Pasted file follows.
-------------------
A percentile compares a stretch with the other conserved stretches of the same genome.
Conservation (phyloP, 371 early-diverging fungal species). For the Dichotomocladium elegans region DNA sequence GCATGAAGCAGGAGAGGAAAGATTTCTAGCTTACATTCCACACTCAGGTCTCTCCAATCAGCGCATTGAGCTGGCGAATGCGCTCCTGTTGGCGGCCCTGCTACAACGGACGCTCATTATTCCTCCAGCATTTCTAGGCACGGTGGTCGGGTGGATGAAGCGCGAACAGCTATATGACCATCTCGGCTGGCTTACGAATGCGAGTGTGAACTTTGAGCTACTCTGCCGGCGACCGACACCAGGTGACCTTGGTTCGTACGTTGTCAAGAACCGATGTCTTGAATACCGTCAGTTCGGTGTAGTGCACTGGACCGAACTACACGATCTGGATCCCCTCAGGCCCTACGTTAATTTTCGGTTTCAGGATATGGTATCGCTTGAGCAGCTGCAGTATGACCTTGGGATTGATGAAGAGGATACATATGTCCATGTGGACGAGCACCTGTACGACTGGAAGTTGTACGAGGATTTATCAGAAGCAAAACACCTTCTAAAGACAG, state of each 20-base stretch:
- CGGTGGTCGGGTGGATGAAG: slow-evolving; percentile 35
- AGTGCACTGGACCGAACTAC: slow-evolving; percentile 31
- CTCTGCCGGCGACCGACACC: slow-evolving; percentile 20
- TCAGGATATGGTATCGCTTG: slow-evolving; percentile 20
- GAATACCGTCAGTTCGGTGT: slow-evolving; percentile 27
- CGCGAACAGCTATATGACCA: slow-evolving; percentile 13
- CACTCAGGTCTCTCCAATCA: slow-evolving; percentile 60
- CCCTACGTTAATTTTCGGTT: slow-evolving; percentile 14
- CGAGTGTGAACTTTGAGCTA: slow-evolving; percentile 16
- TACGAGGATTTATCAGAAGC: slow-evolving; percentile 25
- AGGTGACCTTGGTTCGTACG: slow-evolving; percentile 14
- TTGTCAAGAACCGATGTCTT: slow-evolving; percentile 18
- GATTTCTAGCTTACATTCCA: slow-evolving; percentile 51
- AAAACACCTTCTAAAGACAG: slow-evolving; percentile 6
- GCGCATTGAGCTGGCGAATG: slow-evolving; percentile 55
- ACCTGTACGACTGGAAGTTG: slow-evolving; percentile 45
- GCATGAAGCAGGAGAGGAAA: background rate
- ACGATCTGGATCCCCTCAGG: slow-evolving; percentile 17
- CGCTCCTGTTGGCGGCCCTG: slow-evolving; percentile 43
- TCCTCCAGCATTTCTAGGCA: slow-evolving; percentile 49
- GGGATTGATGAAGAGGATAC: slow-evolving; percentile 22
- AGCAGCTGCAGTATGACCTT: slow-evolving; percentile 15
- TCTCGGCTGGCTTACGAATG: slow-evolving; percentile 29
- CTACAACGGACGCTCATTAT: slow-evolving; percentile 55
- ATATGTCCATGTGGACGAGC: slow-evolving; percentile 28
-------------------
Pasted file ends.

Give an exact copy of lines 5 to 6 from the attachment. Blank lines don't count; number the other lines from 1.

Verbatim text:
- CTCTGCCGGCGACCGACACC: slow-evolving; percentile 20
- TCAGGATATGGTATCGCTTG: slow-evolving; percentile 20